• Ineffectual Death Threats: After Belzagar shows a nearly dead Drogo to Daenerys and has his braid cut off, she vows that she and her unborn child will destroy Umbar and ensure that Belzagar dies screaming. An impressive threat, certainly, but right now she's got no way to back it up.
  • In Spite of a Nail: In the backstory, Elendil supported Rhaenyra in the Dance of the Dragons, and she lived to become Queen of Westeros, but it hasn't butterflied the main story of ASOIAF in anyway; justified as this was published before The Princess and the Queen, when little was known about the Dance of the Dragons.
    • Also despite the establishment of a royal army led by good old Ned (not to mention the presence of several Numenoreans) Ned is still taken captive (he is busted out but then recaptured). At this point, though, he still has his head, Joffrey's bloodlust is momentarily sated, and Isildur is loose and set to return to King's Landing.
  • It's All About Me: Viserys, naturally. In this fic, though, Valandil has some success in tempering his mean streak, so thus far he has escaped dying horribly. Given that he's gone and joined with Umbar, we'll see how long that attitude lasts.
  • Large and in Charge: At nearly eight feet in height, Elendil dwarfs just about everyone and is Lord Paramount of Gondor. Large and in charge indeed.
    • Isildur, well over seven feet tall himself, is also this as Hand of the King - specifically when acting in Robert's stead.
  • Living Relic: Isildur is this to normal people. He's been alive since the time of Aegon the Conqueror and has lived through every major event during the past three hundred years - and played a key part in most of it. Varys even asks him what Aegon was really like, to which Isildur answers that he was greedy, solitary, obsessed with his legacy, and that he talked too much.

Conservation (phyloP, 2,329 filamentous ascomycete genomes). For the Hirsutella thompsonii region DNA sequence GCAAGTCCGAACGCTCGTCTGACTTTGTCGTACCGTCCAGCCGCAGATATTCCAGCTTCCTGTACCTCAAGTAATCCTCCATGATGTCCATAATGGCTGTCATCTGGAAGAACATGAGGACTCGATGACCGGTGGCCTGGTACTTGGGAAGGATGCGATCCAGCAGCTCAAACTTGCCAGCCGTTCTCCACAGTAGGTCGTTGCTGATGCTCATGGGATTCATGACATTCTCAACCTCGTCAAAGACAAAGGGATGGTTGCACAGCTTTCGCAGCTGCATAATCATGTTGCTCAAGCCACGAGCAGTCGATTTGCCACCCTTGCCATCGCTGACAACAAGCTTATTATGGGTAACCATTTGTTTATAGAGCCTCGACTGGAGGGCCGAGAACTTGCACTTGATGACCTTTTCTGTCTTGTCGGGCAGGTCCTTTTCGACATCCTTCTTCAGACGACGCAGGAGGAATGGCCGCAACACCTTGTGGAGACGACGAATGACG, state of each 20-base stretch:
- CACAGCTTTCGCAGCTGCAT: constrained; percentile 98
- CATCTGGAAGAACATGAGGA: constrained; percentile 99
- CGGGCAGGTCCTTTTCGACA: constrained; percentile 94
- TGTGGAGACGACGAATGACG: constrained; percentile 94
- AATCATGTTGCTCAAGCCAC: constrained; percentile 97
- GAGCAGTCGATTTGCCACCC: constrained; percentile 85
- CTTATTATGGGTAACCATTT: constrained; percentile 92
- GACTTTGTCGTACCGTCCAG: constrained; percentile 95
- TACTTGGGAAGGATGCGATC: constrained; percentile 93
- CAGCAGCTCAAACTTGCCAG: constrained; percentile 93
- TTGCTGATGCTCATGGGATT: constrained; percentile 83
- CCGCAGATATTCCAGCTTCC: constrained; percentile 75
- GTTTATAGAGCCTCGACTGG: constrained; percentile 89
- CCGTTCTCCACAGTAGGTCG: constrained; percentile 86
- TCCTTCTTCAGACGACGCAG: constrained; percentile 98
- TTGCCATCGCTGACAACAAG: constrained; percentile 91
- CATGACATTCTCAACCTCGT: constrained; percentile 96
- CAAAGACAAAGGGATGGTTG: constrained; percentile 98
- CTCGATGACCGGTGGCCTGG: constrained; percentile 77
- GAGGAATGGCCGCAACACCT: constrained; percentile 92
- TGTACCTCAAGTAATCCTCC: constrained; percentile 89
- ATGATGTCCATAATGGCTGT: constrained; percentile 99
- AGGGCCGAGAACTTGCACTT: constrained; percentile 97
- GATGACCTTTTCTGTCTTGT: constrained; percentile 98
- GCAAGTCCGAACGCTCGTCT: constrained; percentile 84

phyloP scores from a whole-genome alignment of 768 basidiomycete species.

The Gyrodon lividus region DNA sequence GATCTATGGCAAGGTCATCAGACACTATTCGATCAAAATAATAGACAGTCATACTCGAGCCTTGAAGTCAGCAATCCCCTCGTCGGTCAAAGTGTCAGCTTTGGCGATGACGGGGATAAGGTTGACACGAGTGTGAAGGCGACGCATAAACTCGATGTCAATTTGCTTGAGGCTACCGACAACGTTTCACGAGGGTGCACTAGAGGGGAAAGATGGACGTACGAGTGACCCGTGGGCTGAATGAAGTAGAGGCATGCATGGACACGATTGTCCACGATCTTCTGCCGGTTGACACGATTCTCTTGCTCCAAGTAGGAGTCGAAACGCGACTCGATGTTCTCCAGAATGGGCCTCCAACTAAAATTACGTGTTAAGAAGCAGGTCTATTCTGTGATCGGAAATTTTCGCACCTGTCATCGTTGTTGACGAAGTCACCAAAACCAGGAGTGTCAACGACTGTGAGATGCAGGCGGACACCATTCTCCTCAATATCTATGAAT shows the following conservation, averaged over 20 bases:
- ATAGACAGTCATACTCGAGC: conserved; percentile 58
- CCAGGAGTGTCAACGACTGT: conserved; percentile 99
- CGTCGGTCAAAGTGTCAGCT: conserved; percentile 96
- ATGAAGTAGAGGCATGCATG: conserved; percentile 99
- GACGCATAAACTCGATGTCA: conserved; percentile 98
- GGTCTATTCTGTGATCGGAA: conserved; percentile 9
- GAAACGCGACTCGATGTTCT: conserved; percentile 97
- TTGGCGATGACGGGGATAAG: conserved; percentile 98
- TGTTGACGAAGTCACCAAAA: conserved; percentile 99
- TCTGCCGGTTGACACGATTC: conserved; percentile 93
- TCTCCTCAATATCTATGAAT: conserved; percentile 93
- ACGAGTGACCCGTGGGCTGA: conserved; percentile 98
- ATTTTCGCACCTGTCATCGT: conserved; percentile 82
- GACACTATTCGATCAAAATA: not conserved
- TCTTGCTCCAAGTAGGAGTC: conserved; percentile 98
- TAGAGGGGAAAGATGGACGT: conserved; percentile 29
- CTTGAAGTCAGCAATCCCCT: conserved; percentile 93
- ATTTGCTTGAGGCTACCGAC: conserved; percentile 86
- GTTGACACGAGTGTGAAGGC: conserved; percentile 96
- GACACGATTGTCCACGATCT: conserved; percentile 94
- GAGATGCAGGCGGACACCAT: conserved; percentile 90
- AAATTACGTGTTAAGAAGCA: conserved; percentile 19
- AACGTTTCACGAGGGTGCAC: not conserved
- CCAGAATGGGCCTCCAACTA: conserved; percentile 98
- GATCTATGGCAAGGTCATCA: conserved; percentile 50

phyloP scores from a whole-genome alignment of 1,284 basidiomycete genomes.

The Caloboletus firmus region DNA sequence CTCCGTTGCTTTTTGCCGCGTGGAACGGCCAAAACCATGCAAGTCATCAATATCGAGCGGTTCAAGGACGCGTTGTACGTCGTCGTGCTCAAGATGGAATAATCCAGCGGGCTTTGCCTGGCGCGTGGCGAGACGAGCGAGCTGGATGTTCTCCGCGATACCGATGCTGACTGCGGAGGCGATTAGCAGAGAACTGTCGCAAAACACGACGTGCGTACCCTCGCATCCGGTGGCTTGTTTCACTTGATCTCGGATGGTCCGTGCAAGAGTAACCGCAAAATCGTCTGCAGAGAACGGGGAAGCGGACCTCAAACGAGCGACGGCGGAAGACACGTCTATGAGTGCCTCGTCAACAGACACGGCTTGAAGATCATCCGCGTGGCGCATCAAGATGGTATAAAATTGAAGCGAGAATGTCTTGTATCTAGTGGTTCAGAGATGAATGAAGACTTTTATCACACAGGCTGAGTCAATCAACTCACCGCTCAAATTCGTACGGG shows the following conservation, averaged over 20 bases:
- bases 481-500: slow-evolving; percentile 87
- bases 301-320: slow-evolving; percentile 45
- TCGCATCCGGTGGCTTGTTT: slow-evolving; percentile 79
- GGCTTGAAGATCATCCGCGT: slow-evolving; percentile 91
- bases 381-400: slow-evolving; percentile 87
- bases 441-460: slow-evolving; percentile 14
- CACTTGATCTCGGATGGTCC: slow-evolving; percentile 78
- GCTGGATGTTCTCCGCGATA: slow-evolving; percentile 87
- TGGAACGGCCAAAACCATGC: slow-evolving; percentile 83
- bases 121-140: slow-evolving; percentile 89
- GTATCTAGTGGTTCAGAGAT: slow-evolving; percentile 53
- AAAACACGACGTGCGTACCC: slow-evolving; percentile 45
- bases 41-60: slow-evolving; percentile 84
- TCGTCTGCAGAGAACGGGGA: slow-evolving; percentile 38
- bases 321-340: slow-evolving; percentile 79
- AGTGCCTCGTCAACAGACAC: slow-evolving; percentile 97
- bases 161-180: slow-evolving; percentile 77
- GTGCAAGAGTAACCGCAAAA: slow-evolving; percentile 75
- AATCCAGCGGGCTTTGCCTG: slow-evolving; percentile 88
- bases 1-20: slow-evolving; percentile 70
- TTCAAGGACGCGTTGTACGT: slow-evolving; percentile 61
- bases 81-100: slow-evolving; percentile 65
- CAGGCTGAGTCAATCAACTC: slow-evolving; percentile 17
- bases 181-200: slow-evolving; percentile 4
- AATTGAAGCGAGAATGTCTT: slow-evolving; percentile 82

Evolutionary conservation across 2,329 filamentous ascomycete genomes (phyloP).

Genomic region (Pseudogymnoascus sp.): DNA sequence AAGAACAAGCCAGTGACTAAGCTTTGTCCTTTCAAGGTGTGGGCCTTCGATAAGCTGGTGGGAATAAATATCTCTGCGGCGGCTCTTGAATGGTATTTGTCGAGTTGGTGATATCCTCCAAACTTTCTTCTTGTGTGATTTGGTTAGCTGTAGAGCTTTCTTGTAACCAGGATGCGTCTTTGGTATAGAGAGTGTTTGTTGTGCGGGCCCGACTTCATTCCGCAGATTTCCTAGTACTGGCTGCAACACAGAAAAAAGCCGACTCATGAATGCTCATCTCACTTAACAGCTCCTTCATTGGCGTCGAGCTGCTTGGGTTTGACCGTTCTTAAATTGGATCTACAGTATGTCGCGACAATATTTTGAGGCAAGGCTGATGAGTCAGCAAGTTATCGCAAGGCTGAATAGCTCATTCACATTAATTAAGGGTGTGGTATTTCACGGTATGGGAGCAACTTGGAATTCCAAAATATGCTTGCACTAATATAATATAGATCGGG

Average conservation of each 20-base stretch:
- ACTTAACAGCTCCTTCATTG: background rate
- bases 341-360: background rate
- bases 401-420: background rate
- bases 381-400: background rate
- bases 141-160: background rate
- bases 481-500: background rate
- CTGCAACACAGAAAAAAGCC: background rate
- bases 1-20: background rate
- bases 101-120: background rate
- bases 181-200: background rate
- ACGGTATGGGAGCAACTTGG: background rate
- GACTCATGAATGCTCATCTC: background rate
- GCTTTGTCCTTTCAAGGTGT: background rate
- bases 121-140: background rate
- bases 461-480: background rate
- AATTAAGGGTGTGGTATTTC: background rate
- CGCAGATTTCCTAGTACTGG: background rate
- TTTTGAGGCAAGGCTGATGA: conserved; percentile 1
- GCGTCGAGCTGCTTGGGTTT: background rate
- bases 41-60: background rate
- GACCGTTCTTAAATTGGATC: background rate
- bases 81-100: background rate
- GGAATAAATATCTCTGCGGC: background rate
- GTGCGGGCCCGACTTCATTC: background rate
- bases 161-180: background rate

• Master Race: The Black Numenoreans like the Mouth of Umbar consider themselves to be of a higher breed than all other men and believe they are destined to rule over everyone.
    • Even the Gondorians have shades of this, looking down somewhat on the Westerosi. For instance, Ohtar, Isildur's close friend and servant, feels that the Numenoreans, particularly Isildur, are more worthy of the Iron Throne than any other House.
  • My Country, Right or Wrong: When Ohtar suggests that Isildur should have taken the Iron Throne for himself after the Rebellion, being of a more worthy bloodline, Isildur refuses to even consider it. He instead says that the throne belongs to those native to Westeros. Aratan's prophecy just prior to his execution hints that he'll rethink this - though it's ambiguous whether it refers to Isildur or the Great King of Umbar.
  • Mythology Gag: When Valandil serves Daenerys, he first uses the name Strider, then Thorongil, which are the names that Aragorn used, the first in Lord of the Rings, the second in the backstory of the same when he served Gondor and Rohan in disguise.
  • Near-Death Experience: Robert takes a knife to the stomach and nearly dies when he decided to ride in the melee. Unfortunately, it's now become an actual death, though the circumstances do seem a bit suspicious.
  • Oh, Crap!: Valandil has this reaction when he realizes that the Black Numenoreans have also survived the downfall of Numenor and are operating in Essos. Considering that these people were the ones who committed atrocities so terrible even Sauron was impressed, that reaction hardly seems adequate.